Adulting is hard. Adulting in a foreign country I am not even remotely familiar with is even harder. But, I can’t let these minor (in the grand scheme of things) frustrations detract from my experiences here in Nairobi. Besides this, nothing terribly bad has happened to me while I’ve been here.
I’m starting to feel more comfortable in my work environment and I’m getting to take on more responsibilities. I’m really proud to work at AWARD, especially as we are shifting our focus to think about gender inequities at the institutional level of agricultural research and development. In my first month, I’ve had the opportunity to do so much: shake the President of Kenya’s hand, do a couple write-ups for the communications team, and so much more.
I can already tell how much this year will teach–and occasionally–test me. But, I need to take it all in stride. I have the opportunity to live and work in another city for an entire year. Not many people can say that.
Moving to Nairobi has given me several lessons in advanced adulting. Most of the problems I’d normally ask Google to solve are best (and most times only) answered by asking someone directly. As much as you have to chase people, it is nice to actually interface with people. I’ve definitely become more comfortable with advocating and negotiating what I need, and I’ve also become more comfortable with being a little less independent until I learn the ropes over time.
Besides adulting, nothing too spectacular has happened this week–no wild animals or presidents, unless you count meeting the vice president of the African Development Bank. The highlight of this last week and half was having dinner with Ken, a Harvard alum who was born and raised in Kenya. He pointed out things I should notice about Kenya from my perspective as a foreigner. He also invited the other PiAfs and me to dinner at his house next weekend.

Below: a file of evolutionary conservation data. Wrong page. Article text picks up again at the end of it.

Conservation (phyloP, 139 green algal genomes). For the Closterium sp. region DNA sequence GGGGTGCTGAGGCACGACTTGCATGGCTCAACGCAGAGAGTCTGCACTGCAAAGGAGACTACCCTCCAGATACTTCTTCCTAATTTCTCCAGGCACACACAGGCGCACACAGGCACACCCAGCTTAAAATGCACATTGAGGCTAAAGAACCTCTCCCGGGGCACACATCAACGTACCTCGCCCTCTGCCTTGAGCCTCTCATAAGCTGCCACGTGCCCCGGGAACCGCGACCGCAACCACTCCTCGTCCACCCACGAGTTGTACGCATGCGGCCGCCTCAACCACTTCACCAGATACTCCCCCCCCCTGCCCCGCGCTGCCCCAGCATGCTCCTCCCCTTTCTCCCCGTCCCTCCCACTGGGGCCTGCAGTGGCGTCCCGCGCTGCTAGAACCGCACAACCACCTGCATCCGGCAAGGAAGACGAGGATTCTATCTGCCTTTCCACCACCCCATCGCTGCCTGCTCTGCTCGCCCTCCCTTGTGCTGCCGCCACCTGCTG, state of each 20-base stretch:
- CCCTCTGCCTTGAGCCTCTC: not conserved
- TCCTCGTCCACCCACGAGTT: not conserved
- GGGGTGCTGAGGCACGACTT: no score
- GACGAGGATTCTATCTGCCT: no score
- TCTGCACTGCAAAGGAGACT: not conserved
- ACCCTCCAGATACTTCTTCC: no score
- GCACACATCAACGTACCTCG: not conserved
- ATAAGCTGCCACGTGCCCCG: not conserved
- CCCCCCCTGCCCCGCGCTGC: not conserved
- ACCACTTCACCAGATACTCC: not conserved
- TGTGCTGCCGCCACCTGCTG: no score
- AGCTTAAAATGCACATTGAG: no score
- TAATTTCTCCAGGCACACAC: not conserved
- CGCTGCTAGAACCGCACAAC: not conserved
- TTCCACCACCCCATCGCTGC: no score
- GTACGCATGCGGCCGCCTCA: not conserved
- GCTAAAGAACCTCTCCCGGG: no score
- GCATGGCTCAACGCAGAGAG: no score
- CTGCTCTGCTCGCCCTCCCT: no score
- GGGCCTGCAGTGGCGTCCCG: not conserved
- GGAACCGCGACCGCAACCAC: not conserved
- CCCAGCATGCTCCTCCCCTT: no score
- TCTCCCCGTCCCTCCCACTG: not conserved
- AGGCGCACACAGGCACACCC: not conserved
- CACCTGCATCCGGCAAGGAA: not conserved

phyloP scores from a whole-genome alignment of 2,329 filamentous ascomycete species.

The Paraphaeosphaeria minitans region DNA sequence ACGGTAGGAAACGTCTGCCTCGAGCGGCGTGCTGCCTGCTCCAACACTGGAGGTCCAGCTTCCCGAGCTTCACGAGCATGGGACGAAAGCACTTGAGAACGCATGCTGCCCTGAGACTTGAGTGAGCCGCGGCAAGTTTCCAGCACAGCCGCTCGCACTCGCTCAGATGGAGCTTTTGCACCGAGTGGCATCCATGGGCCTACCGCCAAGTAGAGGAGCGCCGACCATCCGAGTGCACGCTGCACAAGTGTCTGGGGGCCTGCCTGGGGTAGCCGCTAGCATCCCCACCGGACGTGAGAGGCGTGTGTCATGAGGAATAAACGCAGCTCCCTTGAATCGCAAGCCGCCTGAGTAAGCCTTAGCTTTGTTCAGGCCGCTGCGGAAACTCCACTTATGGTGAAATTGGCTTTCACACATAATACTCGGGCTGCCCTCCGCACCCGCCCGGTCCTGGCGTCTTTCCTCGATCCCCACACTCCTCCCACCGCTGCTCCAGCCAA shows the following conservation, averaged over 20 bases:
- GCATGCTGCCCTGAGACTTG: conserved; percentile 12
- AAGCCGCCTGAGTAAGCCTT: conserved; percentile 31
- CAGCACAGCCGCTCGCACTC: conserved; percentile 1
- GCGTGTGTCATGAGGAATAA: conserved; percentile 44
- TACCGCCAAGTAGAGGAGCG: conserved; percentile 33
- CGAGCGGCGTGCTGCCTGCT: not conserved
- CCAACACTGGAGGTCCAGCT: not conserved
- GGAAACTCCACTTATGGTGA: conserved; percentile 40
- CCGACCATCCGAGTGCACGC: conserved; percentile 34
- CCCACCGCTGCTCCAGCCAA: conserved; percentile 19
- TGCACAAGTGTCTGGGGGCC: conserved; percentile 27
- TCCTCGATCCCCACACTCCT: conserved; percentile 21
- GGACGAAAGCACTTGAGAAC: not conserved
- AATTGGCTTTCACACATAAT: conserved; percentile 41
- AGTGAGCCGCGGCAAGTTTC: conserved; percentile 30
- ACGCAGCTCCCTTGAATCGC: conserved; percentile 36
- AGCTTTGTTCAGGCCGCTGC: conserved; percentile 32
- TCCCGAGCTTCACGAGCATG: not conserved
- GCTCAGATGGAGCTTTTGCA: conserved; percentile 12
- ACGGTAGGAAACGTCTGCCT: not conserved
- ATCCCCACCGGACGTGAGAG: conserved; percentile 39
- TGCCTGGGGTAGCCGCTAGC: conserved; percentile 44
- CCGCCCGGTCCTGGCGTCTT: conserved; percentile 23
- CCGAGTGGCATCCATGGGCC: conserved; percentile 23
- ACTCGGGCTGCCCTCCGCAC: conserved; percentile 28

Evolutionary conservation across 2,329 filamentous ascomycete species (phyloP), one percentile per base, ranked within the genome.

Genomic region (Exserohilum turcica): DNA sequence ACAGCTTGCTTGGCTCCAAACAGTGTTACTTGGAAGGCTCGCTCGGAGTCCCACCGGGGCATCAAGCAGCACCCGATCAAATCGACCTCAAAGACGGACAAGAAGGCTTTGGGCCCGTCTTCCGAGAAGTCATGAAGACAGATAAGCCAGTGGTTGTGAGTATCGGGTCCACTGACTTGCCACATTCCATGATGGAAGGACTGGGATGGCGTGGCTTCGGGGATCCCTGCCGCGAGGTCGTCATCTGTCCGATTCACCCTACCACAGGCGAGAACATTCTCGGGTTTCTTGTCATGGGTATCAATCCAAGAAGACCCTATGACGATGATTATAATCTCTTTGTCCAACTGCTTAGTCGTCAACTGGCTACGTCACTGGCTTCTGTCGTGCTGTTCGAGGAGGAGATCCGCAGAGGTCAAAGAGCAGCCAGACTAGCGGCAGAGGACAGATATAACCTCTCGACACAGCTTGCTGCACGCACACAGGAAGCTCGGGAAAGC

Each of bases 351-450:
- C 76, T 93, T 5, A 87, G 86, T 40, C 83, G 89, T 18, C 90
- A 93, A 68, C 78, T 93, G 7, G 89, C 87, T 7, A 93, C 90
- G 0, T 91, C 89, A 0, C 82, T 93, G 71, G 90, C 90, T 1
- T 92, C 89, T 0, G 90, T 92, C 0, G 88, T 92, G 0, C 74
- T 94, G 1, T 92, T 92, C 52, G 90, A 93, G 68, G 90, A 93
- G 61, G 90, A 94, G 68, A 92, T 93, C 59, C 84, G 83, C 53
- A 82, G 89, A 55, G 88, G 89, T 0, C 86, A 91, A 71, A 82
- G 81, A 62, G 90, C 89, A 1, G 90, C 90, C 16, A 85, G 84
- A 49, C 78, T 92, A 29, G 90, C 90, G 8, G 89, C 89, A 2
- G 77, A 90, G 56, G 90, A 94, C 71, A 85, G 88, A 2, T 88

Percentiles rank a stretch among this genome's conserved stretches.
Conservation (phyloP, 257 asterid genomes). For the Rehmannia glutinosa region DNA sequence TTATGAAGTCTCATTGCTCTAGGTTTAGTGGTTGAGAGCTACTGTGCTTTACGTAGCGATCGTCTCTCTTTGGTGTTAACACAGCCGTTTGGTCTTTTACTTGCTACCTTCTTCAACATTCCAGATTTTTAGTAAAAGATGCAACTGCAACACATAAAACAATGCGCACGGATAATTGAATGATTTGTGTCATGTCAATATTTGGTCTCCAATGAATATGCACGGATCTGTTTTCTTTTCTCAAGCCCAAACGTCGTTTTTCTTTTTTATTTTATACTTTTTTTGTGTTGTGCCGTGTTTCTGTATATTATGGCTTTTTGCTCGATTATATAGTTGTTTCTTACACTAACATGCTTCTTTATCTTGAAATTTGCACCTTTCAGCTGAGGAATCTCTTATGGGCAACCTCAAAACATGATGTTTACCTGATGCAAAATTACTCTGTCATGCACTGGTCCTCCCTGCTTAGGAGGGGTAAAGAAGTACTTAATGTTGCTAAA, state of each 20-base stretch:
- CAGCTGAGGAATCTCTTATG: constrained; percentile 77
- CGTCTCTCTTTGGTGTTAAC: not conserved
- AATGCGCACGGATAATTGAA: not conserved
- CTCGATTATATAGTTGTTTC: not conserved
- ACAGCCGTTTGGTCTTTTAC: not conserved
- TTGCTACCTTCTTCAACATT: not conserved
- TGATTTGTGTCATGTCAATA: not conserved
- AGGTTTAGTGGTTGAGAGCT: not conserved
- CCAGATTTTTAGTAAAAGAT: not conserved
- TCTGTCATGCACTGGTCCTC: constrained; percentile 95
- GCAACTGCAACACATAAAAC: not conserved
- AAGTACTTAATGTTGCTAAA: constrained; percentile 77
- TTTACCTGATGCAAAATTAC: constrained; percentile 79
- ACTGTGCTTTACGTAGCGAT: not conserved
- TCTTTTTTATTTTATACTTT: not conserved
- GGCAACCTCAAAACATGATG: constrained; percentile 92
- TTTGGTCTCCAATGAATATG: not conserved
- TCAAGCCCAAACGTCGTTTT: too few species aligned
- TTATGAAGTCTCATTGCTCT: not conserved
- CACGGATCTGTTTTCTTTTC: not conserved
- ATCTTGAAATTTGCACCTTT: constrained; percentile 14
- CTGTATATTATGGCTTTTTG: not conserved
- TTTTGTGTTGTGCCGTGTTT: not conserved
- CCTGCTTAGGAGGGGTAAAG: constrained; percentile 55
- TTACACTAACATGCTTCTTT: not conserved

Update (6:20pm): Perhaps the biggest lesson I’ve learned here is that if you want kindness, you have to open yourself up to it and not be afraid to simply ask. After I got home from work, I explained my situation to Flora, the lady who owns the guest house I’m in now, and she let me work something out so I can stay for another week or so. I am so grateful to her, Eunice, Pauline, Bryan, and Daniel. Each of them have become part of my daily routine and are literally my Kenyan #DayOnes.
Each week, writing out my blog posts puts me in a more reflective space. Not only do I take the time to process what’s going on around me here in Kenya, but I also think about how things are going back in the United States.
My first couple weeks in Kenya, I was feeling major American #FOMO. I kept having recurring dreams that my friends would forget about me, so I’d intentionally stalk Facebook to see who was online and and shoot a quick message to remind them that even though I’m over 7,000 miles away, I still exist.
But, given the continued tragic murders of innocent men and women of color happening in America , the idea of me missing out on things in America and whether or not I exist take on a whole new meaning.
Living abroad means that I can kind of (except on Facebook) escape the constant voyeurism of Black death that is necessary for the ‘proof’ needed to gain ‘justice’ and also unnecessary because how many times do we have to witness death to realize that black lives DO matter. I can ‘miss out’ on the ludicrous statements people make about Kaepernick and others taking a knee as statement to get people talking about making decisions and policies that value the lives of POCs. Because honestly, it’s exhausting to think about and justify my existence as Black Woman. It’s draining to watch or hear about one POC after another to not just be killed, but be killed in vain and without justice.
But, being in Kenya for the most part lets me be a black woman, little b and little w. There is something pretty refreshing about living in a place where the majority of people look like me. It’s so powerful being at an organization filled with strong, high-educated, determined black women, and working towards empowering even more black women.
It’s incredibly interesting talking to some of my co-workers about the recent murders of Terrance Crutcher and Keith Scott. The idea that people from a place traditionally seen as ‘third world’ and ‘under-developed, developing at best’ calling the events happening in America barbaric should be a wake up call on so many fronts.